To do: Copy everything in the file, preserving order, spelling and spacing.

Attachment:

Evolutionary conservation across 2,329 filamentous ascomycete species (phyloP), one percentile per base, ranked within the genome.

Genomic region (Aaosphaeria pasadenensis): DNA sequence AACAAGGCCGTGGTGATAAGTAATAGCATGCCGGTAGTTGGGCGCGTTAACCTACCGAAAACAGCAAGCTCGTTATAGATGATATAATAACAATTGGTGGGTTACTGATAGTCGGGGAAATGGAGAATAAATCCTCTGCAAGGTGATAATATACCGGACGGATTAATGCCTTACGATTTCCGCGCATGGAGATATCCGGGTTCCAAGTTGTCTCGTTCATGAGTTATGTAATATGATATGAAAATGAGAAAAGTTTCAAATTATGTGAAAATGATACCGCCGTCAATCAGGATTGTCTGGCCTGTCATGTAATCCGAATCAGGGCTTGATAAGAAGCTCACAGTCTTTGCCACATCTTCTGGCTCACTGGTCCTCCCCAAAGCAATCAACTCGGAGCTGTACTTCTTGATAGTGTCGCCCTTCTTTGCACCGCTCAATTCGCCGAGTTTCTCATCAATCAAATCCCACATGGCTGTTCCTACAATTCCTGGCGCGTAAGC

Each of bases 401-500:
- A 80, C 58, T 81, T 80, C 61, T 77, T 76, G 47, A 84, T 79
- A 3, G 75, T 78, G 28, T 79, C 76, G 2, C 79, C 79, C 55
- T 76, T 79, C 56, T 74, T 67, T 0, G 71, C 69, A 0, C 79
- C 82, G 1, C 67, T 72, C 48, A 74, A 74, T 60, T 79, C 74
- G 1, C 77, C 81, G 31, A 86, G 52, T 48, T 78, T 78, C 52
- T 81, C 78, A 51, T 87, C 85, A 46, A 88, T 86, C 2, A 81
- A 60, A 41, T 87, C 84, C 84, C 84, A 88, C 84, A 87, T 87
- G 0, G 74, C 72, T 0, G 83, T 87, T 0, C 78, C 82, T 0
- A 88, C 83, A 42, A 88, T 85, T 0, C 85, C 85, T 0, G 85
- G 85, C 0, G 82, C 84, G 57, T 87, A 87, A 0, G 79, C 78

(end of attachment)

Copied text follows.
Evolutionary conservation across 2,329 filamentous ascomycete species (phyloP), one percentile per base, ranked within the genome.

Genomic region (Aaosphaeria pasadenensis): DNA sequence AACAAGGCCGTGGTGATAAGTAATAGCATGCCGGTAGTTGGGCGCGTTAACCTACCGAAAACAGCAAGCTCGTTATAGATGATATAATAACAATTGGTGGGTTACTGATAGTCGGGGAAATGGAGAATAAATCCTCTGCAAGGTGATAATATACCGGACGGATTAATGCCTTACGATTTCCGCGCATGGAGATATCCGGGTTCCAAGTTGTCTCGTTCATGAGTTATGTAATATGATATGAAAATGAGAAAAGTTTCAAATTATGTGAAAATGATACCGCCGTCAATCAGGATTGTCTGGCCTGTCATGTAATCCGAATCAGGGCTTGATAAGAAGCTCACAGTCTTTGCCACATCTTCTGGCTCACTGGTCCTCCCCAAAGCAATCAACTCGGAGCTGTACTTCTTGATAGTGTCGCCCTTCTTTGCACCGCTCAATTCGCCGAGTTTCTCATCAATCAAATCCCACATGGCTGTTCCTACAATTCCTGGCGCGTAAGC

Each of bases 401-500:
- A 80, C 58, T 81, T 80, C 61, T 77, T 76, G 47, A 84, T 79
- A 3, G 75, T 78, G 28, T 79, C 76, G 2, C 79, C 79, C 55
- T 76, T 79, C 56, T 74, T 67, T 0, G 71, C 69, A 0, C 79
- C 82, G 1, C 67, T 72, C 48, A 74, A 74, T 60, T 79, C 74
- G 1, C 77, C 81, G 31, A 86, G 52, T 48, T 78, T 78, C 52
- T 81, C 78, A 51, T 87, C 85, A 46, A 88, T 86, C 2, A 81
- A 60, A 41, T 87, C 84, C 84, C 84, A 88, C 84, A 87, T 87
- G 0, G 74, C 72, T 0, G 83, T 87, T 0, C 78, C 82, T 0
- A 88, C 83, A 42, A 88, T 85, T 0, C 85, C 85, T 0, G 85
- G 85, C 0, G 82, C 84, G 57, T 87, A 87, A 0, G 79, C 78